Thursday, March 29, 2012

10 Things Unemployment is Teaching Me

It's crazy how much you can learn from yourself when you really have time to stop and think about where you are headed and how you can get there. All these silly little life lessons suddenly make themselves available to you, out of the blue, right in front of your face that you may have missed before. Being unemployed, even though we are only in my second week (which is long enough, thanks universe, for the break), has taught me a few lessons about who I am, skills I need to learn to cultivate in myself and time to reflect on what is really important. Maybe you have already learned these things, and if so, great, but if not- here are some of the things you might take  for granted in how busy you can become every day when you are working.
1. I am not what I do for a living. We spend so much time as kids trying to decide what educational paths to pursue to have the type of job we think we will be happy at that it's easy to get caught up in this one. Guess what? My job is gone and I am still here, with all the things I love and enjoy and believe still wrapped up inside this mind and body. Just because we tend to identify ourselves to each other by our career choices, doesn't make that the sum and total of who we are. We are more than how we earn our money.
2. I need to work on my patience.  Not everything happens on the timeline I want it to and, as much as that sucks, it is probably a good thing. I should learn to let go and stop obsessing about things while waiting for them to happen. This is a hard one for me, because having a sense of urgency is a great thing to have on the job and one of the many things most of my employers have loved about me, but sometimes that needs to be tempered with patience, both for others and for my expectations of myself.
3. My most productive time as a writer is the late morning. Really, I can think clearly with my cup of coffee in my hand and almost complete silence around me. I had really missed this and have been enjoying every second of it that I get. Hopefully I will practice more and produce better quality posts than I do when I write out of a sense of frustration or obligation. In the mornings after seeing my family off, I can write from a place of love and peace. It is very calming and nice.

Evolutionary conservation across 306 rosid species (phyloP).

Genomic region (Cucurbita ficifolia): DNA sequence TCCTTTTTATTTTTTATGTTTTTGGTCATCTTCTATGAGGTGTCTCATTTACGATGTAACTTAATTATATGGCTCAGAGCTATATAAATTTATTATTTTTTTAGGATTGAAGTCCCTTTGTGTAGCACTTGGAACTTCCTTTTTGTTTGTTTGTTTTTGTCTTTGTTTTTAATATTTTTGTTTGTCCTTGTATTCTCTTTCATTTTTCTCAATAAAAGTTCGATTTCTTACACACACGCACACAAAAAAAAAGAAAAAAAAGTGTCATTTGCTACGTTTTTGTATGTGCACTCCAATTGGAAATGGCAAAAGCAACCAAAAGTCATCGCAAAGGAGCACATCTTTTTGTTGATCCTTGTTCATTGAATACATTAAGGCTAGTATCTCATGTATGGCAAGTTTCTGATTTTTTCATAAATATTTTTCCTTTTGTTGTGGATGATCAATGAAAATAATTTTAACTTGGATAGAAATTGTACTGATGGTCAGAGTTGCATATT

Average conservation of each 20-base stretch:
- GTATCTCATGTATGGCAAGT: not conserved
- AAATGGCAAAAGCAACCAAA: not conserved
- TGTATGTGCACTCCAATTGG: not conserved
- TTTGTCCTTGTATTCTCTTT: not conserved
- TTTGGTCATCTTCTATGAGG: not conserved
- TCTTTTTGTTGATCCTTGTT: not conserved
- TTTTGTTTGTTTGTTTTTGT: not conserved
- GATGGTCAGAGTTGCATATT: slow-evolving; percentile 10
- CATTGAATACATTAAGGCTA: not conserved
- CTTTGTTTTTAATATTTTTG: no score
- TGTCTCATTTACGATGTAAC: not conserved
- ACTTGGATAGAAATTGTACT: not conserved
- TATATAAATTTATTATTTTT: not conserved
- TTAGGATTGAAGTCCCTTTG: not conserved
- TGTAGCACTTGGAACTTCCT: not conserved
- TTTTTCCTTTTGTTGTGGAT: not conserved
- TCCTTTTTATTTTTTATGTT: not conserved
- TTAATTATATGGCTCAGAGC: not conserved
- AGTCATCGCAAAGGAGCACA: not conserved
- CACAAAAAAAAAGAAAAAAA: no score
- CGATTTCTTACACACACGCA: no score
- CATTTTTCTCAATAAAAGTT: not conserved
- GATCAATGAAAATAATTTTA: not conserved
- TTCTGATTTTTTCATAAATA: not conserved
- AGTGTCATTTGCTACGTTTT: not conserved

4. There is a difference between being honest and being an open book. This is the chief lesson I am taking from my experience at the bank I think, is that I don't have to practice full disclosure to have a sense of authenticity in my life. Some things are best shared with certain people and not with others, and the best way to tell the difference in who these people are is to follow your gut about how you feel about them, which is almost never wrong. Putting too much trust in some people can backfire horribly, which is a painful but important lesson I suppose I had to learn someday. (The universe used its own timeline for this one and seemed to say "how about now?" at a time I wouldn't have preferred but hey.)
5. There are more than enough hours in a day, but our motivation often makes the difference between what we consider a day wasted or a sense of accomplishment. I am a list person and if I don't have a plan for what I can get done in a day or what I expect to do, I tend to feel like I have accomplished little if nothing if I just were to "wing it" and attack my day without lists. It is easier for my to get started with a clear plan of where I want to go, and, although it is important to leave some unstructured time in your day, if you don't know where you are going, you will most likely not get there, at least not in a time frame that most of us would consider productive.